The International Monetary Fund says credit crunch may impact supply chain
While the outlook in the Global Financial Stability Report is for continued recovery and a gradual improvement in financial stability, considerable risks remain.
Progress to restore global financial stability has suffered a setback in advanced economies, the International Monetary Fund said in its latest Global Financial Stability Report, with markets still sensitive to negative surprises.
While the outlook in the Global Financial Stability Report is for continued recovery and a gradual improvement in financial stability, considerable risks remain. Rising public debt burdens, funding challenges for banks, and increased uncertainty about the next phase of the recovery have prevented a return of confidence.
José Viñals, Financial Counselor and Director of the IMF’s Monetary and Capital Markets Department, said the financial system remains the “Achilles’ heel of the recovery” because of unfinished repairs to bank balance sheets and the need for further regulatory reforms.
“As a result, financial markets remain sensitive to negative surprises, and can quickly shift back to crisis mode,” said Viñals.
Carlos Gutierrez, chairman of Global Political Strategies. Speaking at the Council of Supply Chain Management Professional’s (CSCMP) annual meeting in San Diego last week, also noted that public debt is still high and rising in many advanced economies. Both he and Viñals maintain that more needs to be done to ensure sustainability.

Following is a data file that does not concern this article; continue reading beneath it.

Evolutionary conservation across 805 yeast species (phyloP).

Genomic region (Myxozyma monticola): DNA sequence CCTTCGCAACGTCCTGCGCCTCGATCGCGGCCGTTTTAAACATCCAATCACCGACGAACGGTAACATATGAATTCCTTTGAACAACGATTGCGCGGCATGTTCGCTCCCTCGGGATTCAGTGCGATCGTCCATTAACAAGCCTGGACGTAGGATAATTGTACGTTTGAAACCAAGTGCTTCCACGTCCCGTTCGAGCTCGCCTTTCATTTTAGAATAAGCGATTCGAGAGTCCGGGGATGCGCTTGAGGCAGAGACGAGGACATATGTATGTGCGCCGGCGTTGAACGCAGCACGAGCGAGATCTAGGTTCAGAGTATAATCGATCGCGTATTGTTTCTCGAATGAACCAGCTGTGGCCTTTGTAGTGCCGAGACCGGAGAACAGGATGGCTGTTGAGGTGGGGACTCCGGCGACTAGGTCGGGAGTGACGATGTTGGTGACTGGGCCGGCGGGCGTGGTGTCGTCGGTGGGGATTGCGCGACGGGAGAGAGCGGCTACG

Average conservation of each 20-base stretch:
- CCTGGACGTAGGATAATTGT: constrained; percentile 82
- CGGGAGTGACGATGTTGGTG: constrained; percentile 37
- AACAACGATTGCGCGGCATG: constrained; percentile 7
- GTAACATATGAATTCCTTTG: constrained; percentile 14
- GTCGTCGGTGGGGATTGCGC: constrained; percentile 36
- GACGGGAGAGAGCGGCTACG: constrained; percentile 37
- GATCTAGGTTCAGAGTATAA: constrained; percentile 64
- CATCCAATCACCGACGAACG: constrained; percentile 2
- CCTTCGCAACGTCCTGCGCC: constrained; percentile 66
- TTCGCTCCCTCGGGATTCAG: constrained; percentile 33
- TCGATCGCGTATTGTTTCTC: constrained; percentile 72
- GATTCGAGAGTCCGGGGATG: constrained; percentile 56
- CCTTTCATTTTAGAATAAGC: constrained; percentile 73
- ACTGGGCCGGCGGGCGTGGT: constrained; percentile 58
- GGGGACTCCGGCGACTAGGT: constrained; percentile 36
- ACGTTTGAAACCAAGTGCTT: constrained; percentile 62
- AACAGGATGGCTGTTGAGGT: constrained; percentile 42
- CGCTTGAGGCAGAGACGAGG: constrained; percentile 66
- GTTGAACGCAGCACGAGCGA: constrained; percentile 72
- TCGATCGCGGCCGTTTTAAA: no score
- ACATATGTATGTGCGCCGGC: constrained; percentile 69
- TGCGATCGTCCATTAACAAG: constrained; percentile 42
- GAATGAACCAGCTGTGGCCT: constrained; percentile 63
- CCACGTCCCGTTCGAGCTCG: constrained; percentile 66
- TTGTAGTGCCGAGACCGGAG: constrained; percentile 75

According to the IMF, coordinated government support programs and the announcement of ambitious fiscal reforms have helped contain the market turmoil that broke out in April and May this year. However, fiscal risks remain elevated, particularly in advanced economies where public sector balance sheets have significant weaknesses.
Meanwhile, risks in emerging economies have declined in the past six months, and countries have benefited from inflows of capital as investors seek out higher returns and better growth prospects, notably in Asia and Latin America. As advanced economies continue to struggle with high debt levels, emerging economies are expected to near pre-crisis low debt levels in the next few years.
The IMF said there is the potential for substantial asset reallocation to emerging markets from advanced economies, which could mean a surge in capital flows.
While countries have a number of different macroprudential tools to deal with the risks associated with large capital inflows, the IMF said policies should focus on measures that improve the capacity of local markets to absorb the capital.
About the AuthorPatrick Burnson, Executive Editor Patrick Burnson is executive editor for Logistics Management and Supply Chain Management Review magazines and web sites. Patrick is a widely-published writer and editor who has spent most of his career covering international trade, global logistics, and supply chain management. He lives and works in San Francisco, providing readers with a Pacific Rim perspective on industry trends and forecasts. You can reach him directly at email@example.com.
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